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Strassen algorithm

From Wikipedia, the free encyclopedia


In the mathematical discipline of linear algebra, the Strassen algorithm, named after Volker Strassen, is an algorithm used
for matrix multiplication. It is faster than the standard matrix multiplication algorithm and is useful in practice for large
matrices, but would be slower than the fastest known algorithm for extremely large matrices.
Contents
1 History
2 Algorithm
3 Asymptotic complexity
3.1 Rank or bilinear complexity
4 Implementation considerations
5 See also
6 References
7 External links
History
Volker Strassen published the Strassen algorithm in 1969. Although his algorithm is only slightly faster than the standard
algorithm for matrix multiplication, he was the first to point out that the standard approach is not optimal. His paper started
the search for even faster algorithms such as the more complex CoppersmithWinograd algorithm published in 1987.
Algorithm
The left column represents 2x2 matrix multiplication. Nave matrix multiplication requires one multiplication for each "1" of the left
column. Each of the other columns represents a single one of the 7 multiplications in the algorithm, and the sum of the columns gives the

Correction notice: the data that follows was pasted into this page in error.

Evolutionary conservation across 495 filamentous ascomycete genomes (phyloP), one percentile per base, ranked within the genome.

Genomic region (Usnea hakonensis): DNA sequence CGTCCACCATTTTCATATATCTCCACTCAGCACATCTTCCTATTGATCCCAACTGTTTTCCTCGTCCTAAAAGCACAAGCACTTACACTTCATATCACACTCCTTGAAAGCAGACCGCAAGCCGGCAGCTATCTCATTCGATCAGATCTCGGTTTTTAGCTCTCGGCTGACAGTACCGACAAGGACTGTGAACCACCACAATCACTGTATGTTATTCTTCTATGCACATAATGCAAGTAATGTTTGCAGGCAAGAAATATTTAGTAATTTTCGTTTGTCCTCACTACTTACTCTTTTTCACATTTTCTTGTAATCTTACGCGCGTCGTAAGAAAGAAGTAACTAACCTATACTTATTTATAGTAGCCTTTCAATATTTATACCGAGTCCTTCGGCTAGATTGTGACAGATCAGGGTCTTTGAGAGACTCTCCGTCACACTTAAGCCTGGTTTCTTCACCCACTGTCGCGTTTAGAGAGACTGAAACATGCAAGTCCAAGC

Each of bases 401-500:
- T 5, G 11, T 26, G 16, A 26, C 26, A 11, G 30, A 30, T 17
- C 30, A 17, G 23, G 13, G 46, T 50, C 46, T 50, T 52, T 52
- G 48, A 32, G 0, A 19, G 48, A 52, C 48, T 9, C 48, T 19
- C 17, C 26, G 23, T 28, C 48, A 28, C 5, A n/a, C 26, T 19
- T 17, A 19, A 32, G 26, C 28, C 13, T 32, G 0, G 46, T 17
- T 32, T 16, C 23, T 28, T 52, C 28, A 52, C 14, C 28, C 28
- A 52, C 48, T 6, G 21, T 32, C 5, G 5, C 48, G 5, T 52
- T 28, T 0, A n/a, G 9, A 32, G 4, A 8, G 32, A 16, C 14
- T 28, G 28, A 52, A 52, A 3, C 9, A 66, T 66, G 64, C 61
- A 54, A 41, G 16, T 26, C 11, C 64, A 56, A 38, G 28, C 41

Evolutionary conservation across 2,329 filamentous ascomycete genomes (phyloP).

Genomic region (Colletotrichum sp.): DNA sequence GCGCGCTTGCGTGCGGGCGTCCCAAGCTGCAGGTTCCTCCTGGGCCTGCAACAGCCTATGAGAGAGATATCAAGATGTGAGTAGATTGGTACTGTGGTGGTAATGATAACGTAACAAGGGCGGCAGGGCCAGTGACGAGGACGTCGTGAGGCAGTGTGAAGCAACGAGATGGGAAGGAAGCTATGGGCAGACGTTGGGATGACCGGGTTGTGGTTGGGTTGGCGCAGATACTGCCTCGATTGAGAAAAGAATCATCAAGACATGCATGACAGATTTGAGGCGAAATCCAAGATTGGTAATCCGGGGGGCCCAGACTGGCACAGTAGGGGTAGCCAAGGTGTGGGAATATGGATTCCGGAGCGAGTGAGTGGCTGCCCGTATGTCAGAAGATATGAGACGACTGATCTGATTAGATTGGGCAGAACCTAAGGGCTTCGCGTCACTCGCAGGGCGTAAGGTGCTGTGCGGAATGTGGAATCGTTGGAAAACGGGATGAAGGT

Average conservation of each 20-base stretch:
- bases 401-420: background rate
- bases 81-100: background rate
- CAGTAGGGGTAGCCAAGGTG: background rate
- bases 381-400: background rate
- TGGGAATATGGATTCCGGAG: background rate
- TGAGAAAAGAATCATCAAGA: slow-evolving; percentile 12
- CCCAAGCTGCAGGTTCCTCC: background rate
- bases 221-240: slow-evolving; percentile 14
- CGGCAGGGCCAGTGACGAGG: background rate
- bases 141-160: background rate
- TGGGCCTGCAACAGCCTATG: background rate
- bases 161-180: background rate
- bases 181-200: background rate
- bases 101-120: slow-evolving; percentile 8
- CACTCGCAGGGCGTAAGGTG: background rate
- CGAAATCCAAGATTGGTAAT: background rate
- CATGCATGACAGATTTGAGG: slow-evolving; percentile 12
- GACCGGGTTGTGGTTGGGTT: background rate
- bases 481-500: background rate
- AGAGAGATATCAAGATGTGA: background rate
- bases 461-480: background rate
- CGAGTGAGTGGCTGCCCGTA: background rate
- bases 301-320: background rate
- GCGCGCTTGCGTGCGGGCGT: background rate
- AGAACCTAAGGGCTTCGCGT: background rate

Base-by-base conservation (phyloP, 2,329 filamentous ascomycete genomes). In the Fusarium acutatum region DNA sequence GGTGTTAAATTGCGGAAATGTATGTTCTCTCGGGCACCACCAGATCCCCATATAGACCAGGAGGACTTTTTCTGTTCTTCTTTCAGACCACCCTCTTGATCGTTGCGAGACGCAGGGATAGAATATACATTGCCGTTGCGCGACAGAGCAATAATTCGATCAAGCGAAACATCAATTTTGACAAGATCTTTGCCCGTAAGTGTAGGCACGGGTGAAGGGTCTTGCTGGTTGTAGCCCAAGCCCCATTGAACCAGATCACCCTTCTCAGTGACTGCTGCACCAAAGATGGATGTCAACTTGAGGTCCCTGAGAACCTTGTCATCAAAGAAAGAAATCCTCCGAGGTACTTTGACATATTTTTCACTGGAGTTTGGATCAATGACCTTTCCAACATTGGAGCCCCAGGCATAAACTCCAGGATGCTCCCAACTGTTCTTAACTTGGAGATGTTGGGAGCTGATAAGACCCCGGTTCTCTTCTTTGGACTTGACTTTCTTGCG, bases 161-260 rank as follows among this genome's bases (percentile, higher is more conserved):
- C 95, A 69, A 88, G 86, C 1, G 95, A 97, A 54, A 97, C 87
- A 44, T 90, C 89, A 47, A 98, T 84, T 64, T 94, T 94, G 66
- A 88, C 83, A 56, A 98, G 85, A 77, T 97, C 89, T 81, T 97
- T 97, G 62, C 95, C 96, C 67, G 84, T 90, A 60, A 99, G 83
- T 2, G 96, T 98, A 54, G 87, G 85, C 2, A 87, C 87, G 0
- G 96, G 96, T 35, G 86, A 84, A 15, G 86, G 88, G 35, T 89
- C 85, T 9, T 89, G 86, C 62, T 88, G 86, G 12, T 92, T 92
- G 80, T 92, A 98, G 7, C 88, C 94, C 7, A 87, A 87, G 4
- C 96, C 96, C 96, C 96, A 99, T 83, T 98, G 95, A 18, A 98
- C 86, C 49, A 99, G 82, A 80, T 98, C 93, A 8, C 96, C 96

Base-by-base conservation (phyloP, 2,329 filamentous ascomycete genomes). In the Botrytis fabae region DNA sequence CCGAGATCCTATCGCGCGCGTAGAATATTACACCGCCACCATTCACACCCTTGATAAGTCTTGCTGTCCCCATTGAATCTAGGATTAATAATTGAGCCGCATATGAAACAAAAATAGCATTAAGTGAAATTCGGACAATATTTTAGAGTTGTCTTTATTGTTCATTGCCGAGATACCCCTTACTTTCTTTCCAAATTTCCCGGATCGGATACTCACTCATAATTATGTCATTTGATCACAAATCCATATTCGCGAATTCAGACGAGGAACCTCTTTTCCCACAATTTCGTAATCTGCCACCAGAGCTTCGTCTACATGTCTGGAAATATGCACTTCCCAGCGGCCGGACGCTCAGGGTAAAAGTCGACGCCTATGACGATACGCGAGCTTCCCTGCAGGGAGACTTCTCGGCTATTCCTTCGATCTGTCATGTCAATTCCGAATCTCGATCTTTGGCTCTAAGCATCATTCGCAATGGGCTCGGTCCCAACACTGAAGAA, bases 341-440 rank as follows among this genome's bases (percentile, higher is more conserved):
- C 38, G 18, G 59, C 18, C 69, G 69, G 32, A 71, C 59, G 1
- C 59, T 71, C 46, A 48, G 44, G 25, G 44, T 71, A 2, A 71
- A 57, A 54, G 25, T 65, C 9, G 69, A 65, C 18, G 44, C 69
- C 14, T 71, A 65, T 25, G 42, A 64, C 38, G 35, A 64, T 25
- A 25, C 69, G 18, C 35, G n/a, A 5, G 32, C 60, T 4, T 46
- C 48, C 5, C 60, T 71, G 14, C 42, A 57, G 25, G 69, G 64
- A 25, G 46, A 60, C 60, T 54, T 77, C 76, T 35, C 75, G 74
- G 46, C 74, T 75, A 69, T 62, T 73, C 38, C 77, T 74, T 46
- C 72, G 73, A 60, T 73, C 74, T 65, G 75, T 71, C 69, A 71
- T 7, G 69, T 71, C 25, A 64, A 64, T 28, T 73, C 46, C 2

full matrix multiplication on the left.
Let A, B be two square matrices over a ring R. We want to calculate the matrix product C as
If the matrices A, B are not of type 2
n
x 2
n
we fill the missing rows and columns with zeros.
We partition A, B and C into equally sized block matrices
with
then
With this construction we have not reduced the number of multiplications. We still need 8 multiplications to calculate the C
i,j
matrices, the same number of multiplications we need when using standard matrix multiplication.
Now comes the important part. We define new matrices
only using 7 multiplications (one for each M
k
) instead of 8. We may now express the C
i,j
in terms of M
k
, like this:
We iterate this division process n times (recursively) until the submatrices degenerate into numbers (elements of the ring R).
The resulting product will be padded with zeroes just like A and B, and should be stripped of the corresponding rows and
columns.
Practical implementations of Strassen's algorithm switch to standard methods of matrix multiplication for small enough
submatrices, for which those algorithms are more efficient. The particular crossover point for which Strassen's algorithm is
more efficient depends on the specific implementation and hardware. Earlier authors had estimated that Strassen's algorithm is
faster for matrices with widths from 32 to 128 for optimized implementations.
[1]
However, it has been observed that this
crossover point has been increasing in recent years, and a 2010 study found that even a single step of Strassen's algorithm is
often not beneficial on current architectures, compared to a highly optimized traditional multiplication, until matrix sizes
exceed 1000 or more, and even for matrix sizes of several thousand the benefit is typically marginal at best (around 10% or
less).
[2]